Despite the highly publicized passage of a bill in the House of Representatives seeking to revive death penalty, pro-life lawmakers, citing lack of material time, still do not see any judicial executions actually being carried out during President Rodrigo Duterte’s tenure.
“Even assuming the Senate caves in, and approves its version of the bill quickly, we seriously doubt there would be any judicial executions at all while President Duterte is in office,” Rep. Lito Atienza of Buhay party-list said on Thursday.
Atienza is House senior deputy minority leader and an outspoken crusader against the death penalty.
Once the bill reintroducing the death penalty is finally enacted, he said, the Department of Justice would need at least another six months to draw up a new Manual of Execution.
“And this manual will surely be challenged before the Supreme Court, without prejudice to other lawsuits [against capital punishment],” Atienza, a former three-term mayor of Manila, noted.
The House, voting 217-54 with one abstention, approved on third and final reading on Tuesday the bill restoring the death penalty either by hanging, lethal injection or firing squad.
Duterte earlier vowed daily executions once Congress revives capital punishment.
“Restore it and I will execute criminals every day, five or six. That’s for real,” he said.
“Even if we have a new capital punishment law by June, based on our projections, the initial death row inmates with final judgments won’t come in until around mid-2022, or by the end of the President’s term, without counting potential delays due to adverse lawsuits,” Atienza added.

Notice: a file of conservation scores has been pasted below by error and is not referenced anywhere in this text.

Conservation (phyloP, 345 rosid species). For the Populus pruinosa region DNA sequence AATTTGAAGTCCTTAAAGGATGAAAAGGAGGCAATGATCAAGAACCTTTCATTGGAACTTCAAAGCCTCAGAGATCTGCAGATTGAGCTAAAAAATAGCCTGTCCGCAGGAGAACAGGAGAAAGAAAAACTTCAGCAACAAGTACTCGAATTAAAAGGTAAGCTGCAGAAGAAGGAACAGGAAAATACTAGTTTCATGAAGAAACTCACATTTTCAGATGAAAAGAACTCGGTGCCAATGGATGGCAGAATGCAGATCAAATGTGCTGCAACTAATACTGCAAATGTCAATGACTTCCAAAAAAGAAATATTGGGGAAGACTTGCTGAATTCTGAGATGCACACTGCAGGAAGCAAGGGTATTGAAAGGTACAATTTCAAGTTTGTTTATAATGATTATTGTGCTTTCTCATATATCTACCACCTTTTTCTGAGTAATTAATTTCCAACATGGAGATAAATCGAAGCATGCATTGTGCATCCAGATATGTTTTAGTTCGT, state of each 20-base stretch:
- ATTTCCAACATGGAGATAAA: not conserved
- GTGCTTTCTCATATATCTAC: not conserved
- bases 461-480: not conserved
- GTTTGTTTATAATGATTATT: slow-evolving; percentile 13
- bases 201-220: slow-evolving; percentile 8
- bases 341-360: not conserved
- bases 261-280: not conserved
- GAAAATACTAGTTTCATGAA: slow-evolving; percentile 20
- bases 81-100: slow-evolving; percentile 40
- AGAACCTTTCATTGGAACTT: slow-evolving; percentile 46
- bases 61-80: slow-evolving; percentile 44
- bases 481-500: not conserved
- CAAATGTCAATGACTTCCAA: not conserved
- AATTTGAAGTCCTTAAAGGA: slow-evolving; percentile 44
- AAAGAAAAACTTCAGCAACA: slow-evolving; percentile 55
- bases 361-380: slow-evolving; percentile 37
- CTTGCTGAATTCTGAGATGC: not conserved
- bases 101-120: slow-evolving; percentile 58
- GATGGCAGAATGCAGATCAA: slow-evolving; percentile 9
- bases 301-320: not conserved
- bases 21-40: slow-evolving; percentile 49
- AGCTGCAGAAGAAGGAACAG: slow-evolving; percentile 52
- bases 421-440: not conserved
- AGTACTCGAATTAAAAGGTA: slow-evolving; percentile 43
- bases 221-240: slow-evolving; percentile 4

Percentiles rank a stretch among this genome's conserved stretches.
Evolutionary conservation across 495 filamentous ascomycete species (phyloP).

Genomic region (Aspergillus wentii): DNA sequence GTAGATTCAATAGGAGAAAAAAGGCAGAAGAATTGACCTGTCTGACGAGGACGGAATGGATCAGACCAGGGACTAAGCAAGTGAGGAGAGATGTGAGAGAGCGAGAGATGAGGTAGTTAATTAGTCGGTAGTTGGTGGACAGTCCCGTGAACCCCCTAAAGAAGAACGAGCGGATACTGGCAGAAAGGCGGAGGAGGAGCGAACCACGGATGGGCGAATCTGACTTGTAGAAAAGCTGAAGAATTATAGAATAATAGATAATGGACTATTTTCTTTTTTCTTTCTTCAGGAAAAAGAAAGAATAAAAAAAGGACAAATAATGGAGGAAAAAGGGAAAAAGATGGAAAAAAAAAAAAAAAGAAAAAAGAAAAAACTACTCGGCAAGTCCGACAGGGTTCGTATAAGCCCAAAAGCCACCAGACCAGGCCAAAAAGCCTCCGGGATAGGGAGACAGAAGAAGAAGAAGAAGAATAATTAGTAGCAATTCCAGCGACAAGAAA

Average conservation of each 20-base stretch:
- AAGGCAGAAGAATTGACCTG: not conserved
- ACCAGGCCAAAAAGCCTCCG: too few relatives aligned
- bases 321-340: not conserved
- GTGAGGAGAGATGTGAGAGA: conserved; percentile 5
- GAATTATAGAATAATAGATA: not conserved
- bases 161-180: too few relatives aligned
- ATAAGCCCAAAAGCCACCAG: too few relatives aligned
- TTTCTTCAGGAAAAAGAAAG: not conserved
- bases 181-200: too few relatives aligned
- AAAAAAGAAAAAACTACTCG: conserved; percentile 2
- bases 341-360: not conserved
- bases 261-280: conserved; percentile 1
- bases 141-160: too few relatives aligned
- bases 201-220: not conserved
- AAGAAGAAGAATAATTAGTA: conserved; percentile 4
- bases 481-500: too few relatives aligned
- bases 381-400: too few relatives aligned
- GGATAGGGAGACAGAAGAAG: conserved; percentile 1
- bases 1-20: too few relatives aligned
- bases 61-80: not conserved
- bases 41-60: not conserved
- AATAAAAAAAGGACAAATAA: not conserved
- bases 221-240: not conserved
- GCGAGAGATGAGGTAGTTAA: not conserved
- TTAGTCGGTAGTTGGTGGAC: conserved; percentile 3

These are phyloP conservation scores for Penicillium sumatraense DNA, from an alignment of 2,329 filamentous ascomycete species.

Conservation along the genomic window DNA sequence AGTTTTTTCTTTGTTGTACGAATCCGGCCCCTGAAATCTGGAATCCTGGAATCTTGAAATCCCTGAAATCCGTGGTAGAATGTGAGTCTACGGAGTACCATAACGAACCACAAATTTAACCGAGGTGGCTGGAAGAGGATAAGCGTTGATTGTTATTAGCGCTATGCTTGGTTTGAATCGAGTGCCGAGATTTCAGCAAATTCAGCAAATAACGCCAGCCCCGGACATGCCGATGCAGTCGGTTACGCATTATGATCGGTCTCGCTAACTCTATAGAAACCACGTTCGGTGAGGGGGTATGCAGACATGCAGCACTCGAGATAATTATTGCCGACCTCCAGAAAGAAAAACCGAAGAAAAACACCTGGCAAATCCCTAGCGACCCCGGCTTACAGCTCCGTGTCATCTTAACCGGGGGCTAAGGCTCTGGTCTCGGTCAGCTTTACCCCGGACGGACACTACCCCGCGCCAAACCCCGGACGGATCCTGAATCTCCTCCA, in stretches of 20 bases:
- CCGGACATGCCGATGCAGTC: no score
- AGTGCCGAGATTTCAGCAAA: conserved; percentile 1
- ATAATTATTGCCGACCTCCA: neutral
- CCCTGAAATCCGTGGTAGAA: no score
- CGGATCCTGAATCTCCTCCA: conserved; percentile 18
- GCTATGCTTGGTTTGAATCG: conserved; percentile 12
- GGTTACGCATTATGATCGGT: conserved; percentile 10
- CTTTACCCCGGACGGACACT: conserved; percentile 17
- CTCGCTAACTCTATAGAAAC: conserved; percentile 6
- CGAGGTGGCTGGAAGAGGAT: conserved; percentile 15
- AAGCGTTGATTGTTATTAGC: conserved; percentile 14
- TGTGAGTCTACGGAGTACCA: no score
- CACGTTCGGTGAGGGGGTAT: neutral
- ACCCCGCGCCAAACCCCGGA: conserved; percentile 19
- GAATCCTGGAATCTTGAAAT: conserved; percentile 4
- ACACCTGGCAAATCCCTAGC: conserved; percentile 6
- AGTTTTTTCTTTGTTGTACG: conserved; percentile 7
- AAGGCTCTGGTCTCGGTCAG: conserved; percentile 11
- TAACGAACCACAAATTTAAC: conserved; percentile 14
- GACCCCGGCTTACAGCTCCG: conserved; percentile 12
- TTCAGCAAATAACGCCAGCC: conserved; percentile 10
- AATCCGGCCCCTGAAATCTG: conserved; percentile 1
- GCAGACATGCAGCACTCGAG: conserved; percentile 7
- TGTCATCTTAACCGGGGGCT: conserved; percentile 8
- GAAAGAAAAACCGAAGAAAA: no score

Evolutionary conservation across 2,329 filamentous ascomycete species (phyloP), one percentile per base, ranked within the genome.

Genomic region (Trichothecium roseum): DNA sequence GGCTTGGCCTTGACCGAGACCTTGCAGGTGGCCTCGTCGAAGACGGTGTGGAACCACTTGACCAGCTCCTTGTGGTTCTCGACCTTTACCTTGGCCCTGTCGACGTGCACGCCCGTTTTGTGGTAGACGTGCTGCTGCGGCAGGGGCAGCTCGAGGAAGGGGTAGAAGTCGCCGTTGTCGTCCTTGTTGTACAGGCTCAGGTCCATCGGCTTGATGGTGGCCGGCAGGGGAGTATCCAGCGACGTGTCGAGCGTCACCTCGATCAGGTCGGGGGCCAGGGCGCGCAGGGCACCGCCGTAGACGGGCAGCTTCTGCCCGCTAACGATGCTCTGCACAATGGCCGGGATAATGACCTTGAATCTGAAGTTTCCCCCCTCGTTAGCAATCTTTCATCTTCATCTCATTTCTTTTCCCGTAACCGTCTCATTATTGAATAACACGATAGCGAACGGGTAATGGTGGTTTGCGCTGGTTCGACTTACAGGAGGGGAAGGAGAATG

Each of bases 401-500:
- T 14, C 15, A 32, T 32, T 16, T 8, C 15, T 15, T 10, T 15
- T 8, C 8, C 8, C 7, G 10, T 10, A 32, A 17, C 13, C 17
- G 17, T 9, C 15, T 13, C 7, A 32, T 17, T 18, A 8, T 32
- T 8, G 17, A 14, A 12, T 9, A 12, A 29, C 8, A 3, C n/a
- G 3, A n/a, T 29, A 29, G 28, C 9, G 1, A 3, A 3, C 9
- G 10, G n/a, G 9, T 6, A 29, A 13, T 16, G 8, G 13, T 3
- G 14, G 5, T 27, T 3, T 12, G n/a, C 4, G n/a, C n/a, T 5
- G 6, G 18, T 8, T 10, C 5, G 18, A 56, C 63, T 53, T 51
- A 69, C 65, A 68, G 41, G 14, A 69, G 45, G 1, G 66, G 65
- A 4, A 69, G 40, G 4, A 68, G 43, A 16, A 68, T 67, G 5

“Considering that the President won’t get his wish anyway, the Senate should just abandon the [death penalty]bill. The best criminologists around the world have long established that the death penalty does not serve any purpose that is not already being served by prolonged imprisonment,” he said.
Atienza called for wide-ranging reforms in the criminal justice system.
“We have to ensure that every felon is apprehended, prosecuted, convicted and locked up. This is our best strategy to fight crime, to discourage other would-be offenders,” he said.
“We should now concentrate on suppressing crime by stamping out rampant corruption in law enforcement, the prosecution service, the judiciary and in prisons,” according to Atienza.
The seven convicts put to death via lethal injection during Joseph Estrada’s tenure in Malacañang were all executed some five years after they committed their offenses, he said.
Citing government records, he said Leo Echegaray, Eduardo Agbayani, Dante Piandiong, Archie Bulan, Jesus Morallos, Pablito Andan and Alex Bartolome were executed one after the other an average of 61 months after they perpetrated the crimes for which they were condemned.